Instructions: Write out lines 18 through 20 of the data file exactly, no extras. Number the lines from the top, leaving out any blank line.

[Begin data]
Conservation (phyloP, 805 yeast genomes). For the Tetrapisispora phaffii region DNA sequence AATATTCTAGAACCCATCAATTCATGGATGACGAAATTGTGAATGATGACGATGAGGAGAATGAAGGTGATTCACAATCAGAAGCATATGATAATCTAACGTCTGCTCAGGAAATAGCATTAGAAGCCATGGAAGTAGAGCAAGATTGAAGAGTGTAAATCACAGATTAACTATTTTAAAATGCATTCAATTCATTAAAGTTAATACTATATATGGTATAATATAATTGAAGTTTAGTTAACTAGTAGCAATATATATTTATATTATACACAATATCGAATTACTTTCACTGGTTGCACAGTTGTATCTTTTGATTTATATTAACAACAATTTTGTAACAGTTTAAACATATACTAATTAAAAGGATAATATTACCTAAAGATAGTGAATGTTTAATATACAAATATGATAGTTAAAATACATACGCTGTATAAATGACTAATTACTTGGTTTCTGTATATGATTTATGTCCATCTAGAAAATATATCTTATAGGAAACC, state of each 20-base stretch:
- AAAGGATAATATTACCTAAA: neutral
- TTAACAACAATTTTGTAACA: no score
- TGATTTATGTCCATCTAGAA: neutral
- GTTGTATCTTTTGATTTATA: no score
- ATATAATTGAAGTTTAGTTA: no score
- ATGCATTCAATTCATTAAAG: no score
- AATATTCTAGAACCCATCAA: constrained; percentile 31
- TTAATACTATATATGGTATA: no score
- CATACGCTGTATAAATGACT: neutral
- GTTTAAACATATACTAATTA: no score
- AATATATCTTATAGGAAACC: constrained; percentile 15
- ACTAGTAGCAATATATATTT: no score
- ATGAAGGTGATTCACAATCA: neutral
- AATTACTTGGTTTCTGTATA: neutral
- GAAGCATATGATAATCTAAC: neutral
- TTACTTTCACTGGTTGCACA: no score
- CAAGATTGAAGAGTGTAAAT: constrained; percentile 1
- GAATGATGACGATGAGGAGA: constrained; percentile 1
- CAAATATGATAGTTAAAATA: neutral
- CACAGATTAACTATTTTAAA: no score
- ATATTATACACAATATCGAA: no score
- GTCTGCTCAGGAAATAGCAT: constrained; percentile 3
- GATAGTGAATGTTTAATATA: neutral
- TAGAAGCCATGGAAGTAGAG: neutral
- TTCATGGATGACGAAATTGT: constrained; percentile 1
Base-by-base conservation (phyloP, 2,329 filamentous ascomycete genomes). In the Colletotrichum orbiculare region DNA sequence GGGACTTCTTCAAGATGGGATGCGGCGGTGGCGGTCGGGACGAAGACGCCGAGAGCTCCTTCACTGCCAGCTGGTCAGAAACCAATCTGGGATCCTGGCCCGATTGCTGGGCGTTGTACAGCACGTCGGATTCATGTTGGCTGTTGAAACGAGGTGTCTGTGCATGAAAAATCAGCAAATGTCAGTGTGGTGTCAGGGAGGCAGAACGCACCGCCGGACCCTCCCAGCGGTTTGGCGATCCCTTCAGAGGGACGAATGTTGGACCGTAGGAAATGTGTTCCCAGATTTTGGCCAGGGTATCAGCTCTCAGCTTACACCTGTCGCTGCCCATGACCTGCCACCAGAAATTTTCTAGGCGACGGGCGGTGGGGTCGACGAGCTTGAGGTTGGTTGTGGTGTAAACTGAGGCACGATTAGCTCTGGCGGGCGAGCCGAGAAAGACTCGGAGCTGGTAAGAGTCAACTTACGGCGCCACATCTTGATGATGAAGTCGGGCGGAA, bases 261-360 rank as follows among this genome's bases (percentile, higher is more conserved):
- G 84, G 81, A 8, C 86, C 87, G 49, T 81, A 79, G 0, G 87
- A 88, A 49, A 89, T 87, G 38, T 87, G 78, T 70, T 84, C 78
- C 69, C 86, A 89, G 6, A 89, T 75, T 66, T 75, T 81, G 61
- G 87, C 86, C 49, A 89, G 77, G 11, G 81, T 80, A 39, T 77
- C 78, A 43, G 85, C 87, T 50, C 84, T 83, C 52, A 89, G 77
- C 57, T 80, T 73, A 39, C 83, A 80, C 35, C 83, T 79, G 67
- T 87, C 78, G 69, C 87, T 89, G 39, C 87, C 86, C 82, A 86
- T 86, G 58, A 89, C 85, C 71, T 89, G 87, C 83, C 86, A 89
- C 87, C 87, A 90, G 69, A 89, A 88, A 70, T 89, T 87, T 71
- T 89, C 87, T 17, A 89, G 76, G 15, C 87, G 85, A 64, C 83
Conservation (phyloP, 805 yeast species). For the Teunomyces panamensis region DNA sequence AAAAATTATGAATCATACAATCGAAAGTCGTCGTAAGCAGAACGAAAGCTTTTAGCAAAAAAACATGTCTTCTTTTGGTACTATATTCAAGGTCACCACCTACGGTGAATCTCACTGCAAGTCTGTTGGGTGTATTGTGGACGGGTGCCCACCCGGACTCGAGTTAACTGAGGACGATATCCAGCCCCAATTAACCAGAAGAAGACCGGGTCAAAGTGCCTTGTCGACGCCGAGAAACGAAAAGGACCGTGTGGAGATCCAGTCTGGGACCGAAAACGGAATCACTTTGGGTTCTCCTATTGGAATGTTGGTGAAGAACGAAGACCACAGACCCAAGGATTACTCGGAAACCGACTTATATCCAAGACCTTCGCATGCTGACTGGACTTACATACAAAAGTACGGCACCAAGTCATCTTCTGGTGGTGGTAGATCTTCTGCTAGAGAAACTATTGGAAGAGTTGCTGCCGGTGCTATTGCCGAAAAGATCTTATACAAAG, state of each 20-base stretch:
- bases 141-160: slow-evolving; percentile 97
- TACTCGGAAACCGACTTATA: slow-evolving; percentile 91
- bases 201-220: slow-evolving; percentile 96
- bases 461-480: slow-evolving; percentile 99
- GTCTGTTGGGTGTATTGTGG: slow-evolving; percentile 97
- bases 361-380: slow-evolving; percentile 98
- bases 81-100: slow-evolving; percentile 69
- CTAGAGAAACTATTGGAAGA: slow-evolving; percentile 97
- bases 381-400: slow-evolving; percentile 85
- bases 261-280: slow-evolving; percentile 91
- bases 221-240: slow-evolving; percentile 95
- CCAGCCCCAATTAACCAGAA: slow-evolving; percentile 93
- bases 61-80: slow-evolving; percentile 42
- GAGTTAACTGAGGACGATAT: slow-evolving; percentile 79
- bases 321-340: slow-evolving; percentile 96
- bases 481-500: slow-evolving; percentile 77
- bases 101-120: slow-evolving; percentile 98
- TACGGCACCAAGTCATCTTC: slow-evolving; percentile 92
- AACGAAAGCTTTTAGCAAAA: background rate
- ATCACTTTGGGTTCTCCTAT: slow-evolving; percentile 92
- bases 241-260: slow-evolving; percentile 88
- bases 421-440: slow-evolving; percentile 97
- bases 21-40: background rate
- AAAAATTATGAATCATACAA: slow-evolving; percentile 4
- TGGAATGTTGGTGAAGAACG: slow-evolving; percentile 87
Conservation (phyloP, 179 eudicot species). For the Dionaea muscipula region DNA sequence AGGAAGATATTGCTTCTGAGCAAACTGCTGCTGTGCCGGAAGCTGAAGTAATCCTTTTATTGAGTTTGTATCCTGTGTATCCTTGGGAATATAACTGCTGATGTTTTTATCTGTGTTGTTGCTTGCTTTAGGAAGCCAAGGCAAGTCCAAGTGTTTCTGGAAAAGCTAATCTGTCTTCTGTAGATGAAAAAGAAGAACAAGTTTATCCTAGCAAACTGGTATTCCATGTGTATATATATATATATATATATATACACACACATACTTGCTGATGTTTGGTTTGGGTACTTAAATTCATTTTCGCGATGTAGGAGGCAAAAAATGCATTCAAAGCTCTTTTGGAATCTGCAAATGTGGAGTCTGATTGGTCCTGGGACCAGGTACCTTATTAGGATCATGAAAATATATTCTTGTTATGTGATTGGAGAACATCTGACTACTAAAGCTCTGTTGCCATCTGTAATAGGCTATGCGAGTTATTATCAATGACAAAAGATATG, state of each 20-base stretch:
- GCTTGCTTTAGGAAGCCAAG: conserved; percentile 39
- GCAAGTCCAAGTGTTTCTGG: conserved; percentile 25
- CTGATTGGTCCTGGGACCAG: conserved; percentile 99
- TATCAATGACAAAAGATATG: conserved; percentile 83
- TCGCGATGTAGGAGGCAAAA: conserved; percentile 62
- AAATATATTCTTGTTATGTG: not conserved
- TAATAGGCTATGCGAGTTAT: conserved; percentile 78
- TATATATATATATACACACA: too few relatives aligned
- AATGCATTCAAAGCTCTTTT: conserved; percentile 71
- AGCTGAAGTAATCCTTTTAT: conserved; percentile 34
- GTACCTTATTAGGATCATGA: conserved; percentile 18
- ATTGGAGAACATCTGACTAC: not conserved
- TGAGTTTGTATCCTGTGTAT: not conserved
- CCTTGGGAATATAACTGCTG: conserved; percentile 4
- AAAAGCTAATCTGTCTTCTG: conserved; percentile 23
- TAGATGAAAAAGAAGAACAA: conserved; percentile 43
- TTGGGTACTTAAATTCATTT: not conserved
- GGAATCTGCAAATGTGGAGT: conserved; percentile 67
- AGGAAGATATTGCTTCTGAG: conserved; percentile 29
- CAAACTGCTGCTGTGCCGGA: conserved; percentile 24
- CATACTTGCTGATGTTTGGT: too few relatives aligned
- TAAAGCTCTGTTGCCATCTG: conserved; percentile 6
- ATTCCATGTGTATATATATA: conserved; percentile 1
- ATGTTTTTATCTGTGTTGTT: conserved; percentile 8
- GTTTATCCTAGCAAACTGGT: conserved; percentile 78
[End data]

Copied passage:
- CAAGATTGAAGAGTGTAAAT: constrained; percentile 1
- GAATGATGACGATGAGGAGA: constrained; percentile 1
- CAAATATGATAGTTAAAATA: neutral